The other big news of the day is a New York Times story that states that Trump was aware of the whistleblopwer complaint when he decided to release the military aid to Ukraine and when he stated “I want nothing. I want nothing. No quid pro quo” to Sondland. Two weeks before Trump released the Ukraine aid, White House lawyers briefed him on whistle-blower’s complaint — a key detail about what Trump knew when he made a critical decision at the heart of impeachment investigation.

But we already knew that.

Another connection…

UPDATE from the NY Times. Rudy Giuliani negotiated earlier this year to represent Ukraine’s top prosecutor for at least $200,000 during the same months that Giuliani was working with the prosecutor to dig up dirt on Biden, according to people familiar.

As Rudolph W. Giuliani waged a public campaign this year to unearth damaging information in Ukraine about President Trump’s political rivals, he privately pursued hundreds of thousands of dollars in business from Ukrainian government officials, documents reviewed by The New York Times show.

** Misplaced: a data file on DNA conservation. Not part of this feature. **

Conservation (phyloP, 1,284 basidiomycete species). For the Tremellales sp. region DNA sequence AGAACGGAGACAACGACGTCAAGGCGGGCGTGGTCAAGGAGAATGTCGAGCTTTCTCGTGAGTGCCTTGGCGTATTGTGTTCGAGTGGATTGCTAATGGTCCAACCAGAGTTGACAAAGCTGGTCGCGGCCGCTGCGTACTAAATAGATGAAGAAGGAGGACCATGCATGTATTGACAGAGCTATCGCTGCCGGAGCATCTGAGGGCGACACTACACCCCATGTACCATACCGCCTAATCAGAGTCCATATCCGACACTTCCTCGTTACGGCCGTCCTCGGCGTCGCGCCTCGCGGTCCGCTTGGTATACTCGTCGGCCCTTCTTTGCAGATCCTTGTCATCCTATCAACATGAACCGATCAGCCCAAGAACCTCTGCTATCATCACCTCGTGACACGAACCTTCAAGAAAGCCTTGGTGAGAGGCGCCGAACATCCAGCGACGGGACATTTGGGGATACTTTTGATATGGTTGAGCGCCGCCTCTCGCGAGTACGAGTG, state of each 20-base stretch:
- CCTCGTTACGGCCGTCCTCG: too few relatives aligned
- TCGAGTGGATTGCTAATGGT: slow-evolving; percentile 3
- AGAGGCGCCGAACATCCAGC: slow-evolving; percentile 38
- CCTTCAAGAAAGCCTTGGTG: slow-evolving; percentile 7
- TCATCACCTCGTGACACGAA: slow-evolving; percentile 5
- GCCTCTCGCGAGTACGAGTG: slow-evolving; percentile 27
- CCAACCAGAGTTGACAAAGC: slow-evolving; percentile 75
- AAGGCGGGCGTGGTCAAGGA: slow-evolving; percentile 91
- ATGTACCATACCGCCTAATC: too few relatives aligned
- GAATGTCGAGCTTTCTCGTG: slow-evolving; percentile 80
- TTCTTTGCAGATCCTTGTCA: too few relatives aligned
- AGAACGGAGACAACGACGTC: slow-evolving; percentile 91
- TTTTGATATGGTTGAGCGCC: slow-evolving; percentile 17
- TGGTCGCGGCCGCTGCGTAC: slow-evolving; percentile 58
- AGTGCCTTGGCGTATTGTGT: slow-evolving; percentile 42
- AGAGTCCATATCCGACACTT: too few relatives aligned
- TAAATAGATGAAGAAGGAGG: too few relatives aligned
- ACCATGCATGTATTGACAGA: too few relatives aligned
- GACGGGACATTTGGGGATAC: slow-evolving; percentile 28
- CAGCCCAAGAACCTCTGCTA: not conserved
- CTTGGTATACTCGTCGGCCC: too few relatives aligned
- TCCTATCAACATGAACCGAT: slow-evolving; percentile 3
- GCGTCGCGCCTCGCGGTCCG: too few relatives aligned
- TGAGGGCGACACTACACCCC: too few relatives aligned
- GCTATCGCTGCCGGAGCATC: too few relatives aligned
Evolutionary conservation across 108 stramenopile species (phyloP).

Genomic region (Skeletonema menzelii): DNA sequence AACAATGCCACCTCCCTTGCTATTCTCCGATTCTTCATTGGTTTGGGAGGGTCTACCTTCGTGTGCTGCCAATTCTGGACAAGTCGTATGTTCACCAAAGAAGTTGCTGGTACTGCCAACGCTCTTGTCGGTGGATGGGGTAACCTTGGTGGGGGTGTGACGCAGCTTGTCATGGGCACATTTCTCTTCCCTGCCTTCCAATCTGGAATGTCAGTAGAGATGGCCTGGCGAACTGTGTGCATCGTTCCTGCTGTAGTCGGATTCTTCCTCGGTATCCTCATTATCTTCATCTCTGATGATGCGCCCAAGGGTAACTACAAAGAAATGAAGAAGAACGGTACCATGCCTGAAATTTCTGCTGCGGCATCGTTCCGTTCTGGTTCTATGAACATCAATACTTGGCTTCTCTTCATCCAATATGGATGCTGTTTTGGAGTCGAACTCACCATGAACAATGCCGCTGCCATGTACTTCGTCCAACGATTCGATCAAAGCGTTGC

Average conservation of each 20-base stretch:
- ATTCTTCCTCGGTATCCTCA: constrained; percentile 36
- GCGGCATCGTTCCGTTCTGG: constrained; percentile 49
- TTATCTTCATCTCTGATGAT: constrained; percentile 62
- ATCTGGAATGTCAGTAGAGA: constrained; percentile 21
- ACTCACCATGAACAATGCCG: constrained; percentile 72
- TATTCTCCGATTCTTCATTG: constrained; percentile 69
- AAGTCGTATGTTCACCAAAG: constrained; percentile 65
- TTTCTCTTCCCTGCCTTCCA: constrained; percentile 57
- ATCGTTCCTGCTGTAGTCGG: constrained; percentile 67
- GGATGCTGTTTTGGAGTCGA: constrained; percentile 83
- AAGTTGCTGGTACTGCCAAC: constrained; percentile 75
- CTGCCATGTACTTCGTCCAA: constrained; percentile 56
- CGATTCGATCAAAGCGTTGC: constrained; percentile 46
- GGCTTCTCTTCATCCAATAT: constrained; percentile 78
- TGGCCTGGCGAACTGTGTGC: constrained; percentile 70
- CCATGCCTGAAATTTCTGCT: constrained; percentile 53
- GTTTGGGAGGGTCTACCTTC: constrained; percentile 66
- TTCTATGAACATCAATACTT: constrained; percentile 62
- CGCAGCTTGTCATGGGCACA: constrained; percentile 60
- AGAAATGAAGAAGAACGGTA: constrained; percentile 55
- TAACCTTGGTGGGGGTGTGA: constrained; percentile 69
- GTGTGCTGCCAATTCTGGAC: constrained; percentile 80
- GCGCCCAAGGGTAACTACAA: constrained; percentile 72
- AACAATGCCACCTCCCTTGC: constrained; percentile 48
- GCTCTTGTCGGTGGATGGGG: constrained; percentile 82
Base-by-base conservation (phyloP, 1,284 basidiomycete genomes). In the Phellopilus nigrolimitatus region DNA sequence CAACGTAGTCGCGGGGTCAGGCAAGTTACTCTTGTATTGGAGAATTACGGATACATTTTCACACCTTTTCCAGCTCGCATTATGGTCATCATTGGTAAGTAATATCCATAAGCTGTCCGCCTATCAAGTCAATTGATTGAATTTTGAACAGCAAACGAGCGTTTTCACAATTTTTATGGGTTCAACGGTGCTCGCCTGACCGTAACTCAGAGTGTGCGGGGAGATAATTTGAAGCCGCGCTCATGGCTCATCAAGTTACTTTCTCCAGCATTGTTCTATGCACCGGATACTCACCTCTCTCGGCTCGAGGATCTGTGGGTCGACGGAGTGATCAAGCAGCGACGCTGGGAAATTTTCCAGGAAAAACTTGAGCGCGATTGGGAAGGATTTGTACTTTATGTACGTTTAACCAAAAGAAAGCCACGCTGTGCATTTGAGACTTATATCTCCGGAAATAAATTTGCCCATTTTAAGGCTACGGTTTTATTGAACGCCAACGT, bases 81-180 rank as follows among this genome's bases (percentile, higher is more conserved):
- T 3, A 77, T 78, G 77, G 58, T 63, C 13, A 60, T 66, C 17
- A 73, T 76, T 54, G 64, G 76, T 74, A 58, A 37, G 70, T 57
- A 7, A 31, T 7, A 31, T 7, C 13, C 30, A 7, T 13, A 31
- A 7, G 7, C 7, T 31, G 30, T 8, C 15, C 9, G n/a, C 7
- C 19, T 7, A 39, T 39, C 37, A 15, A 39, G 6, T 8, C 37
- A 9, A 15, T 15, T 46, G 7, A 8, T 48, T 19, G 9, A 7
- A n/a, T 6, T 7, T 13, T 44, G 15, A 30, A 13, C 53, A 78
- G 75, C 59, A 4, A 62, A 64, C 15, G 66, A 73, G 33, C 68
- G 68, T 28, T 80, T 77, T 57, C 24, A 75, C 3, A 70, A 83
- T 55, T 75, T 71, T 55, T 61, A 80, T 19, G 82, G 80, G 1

Mr. Giuliani, the president’s personal lawyer, has repeatedly said he has no business in Ukraine, and none of the deals was finalized. But the documents indicate that while he was pushing Mr. Trump’s agenda with Ukrainian officials eager for support from the United States, Mr. Giuliani also explored financial agreements with members of the same government.

His discussions with Ukrainian officials proceeded far enough along that he prepared at least one retainer agreement, on his company letterhead, that he signed.

In an interview on Wednesday, Mr. Giuliani played down the discussions. He said that a Ukrainian official approached him this year, seeking to hire him personally. Mr. Giuliani said he dismissed that suggestion, but spent about a month considering a separate deal with the Ukrainian government. He then rejected that idea.

“I thought that would be too complicated,” Mr. Giuliani said. “I never received a penny.”

The Lawfare L’Affaire Ukraine Report

Ken AshfordL'Affaire Ukraine, Trump & Administration, Trump ImpeachmentLeave a Comment

Breaking — some more to add to the timeline. The Office of Management and Budget’s first official action to withhold $250M in aid to Ukraine came on the evening of July 25—the day of the now-infamous call between Trump and Ukrainian president Zelensky.